Figure II: Nepal’s comparative rankings in the LPI (Data: World Bank)
Figure II compares Nepal performance in logistics with India, China, Germany, the South Asian and East Asian region, and finally low-income countries. These comparisons help in providing a perspective on where Nepal stands in terms of its logistics landscape.
The first column titled LPI is the aggregated scores, which is the weighted average of the country scores on the six key dimensions based on which the ranks are determined. In 2018, Nepal ranked 121 out of 167 countries that were ranked, while India stood at 42 and China at 27. South Asia, on the whole does not fare too well and is almost at par with Nepal on almost all the indicators. I have also compared South Asia with the most economically vibrant region in Asia, i.e. Southeast Asia. All countries and regions are then juxtaposed with Germany, which ranks 1st in the LPI and scores close to 5 on all indicators (a score of 5 denotes best possible performance in any given indicator).
Nepal-India Logistics Landscape
For very obvious reasons, India warrants special mentions when discussing Nepal’s logistics landscape. The economist Paul Collier observes that neighbors matter more when a country is landlocked. While comparing two landlocked countries, he writes- ‘Why is Uganda poor when Switzerland is rich? It is indeed partly that Switzerland’s access to the sea depends upon German and Italian infrastructure, whereas Uganda’s access to the sea depends upon Kenyan infrastructure.’ In 2018, while Germany ranked first in the LPI, while Kenya ranked 63. As an extension to this logic, the extent of access Nepal gets to the world depends on India’s performance in general infrastructure and how well the former negotiates to get access to the Indian infrastructure.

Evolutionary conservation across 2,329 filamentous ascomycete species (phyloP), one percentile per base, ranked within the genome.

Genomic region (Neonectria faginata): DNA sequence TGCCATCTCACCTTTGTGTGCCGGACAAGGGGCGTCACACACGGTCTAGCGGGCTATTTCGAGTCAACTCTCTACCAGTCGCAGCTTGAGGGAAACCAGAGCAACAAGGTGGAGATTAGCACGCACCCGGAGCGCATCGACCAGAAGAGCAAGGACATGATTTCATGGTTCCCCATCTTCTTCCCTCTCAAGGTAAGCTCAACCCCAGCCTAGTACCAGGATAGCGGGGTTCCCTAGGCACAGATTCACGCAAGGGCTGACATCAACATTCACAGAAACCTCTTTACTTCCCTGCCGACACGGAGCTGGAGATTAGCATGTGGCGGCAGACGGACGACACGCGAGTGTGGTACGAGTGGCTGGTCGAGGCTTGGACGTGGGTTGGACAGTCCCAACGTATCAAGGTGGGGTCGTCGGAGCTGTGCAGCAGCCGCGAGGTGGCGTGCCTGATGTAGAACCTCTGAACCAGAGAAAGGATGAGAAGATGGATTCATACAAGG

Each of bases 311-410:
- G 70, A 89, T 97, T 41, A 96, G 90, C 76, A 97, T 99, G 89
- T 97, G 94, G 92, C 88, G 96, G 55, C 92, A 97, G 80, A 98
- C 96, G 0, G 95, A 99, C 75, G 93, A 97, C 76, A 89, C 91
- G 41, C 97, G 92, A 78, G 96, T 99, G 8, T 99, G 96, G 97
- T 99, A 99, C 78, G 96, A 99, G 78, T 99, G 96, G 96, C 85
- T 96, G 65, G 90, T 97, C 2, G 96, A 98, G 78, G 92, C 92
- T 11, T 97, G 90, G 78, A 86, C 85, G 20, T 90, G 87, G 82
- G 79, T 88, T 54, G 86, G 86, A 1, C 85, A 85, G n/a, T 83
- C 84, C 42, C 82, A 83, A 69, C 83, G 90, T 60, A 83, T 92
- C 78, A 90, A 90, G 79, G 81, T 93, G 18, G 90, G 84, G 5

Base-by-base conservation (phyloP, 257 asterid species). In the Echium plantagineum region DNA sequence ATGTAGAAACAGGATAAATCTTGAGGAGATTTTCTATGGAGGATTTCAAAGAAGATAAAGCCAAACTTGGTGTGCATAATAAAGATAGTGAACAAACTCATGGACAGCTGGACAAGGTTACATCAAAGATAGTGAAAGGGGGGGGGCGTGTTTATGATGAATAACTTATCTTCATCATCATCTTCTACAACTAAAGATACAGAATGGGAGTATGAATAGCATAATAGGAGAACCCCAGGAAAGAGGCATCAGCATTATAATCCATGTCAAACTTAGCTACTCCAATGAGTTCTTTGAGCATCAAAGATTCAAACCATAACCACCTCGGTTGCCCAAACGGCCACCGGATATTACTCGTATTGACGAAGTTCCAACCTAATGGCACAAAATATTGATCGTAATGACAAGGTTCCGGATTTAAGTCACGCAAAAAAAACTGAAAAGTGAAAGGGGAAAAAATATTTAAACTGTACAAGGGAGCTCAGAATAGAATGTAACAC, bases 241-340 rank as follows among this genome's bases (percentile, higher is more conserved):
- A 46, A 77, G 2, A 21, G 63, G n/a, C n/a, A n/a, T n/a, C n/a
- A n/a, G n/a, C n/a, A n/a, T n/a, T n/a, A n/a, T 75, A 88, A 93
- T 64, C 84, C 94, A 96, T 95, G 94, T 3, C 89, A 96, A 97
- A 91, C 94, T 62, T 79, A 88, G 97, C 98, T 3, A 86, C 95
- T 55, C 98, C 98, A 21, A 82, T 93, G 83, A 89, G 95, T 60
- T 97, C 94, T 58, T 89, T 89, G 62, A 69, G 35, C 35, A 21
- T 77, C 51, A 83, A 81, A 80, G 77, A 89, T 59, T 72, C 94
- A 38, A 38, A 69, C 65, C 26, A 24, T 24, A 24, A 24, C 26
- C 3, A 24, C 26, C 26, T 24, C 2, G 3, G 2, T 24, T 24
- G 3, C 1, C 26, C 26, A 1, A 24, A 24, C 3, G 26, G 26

“If you are coastal, you serve the world; if you are landlocked, you serve your neighbors,” Colliers further contends. He also suggests, no matter how far or near a landlocked country is situated from the closest shore of the neighbor; the cost of exporting is usually very high. The coastal country’s expenditure on transport infrastructure determines the transport cost for a landlocked country. “If you are landlocked with poor transport links to the coast that are beyond your control, it is very difficult to integrate into global markets for any product that requires a lot of transport, so forget manufacturing- which to date has been the most reliable driver of rapid development”. This means, if the coastal neighbor has extremely efficient transportation system, it is favorable for its landlocked neighboring country.
Maybe it is too quick to judge if such Summits will ‘Transform Logistics Landscape’. Some points to consider why:
The Summit is clearly an expression of Nepal’s needs rather than India’s in terms of wanting to improve its logistics landscape. Hence, there is a clear asymmetry in terms of interests expressed between Nepal and India. Take for instance, from the Indian side the highest-ranking official was the Indian Ambassador to Nepal, accompanied by the Special Secretary (Logistics), Ministry of Commerce and Industry. This asymmetry necessitates Nepal to continually take initiation even when India may not proportionally reciprocate.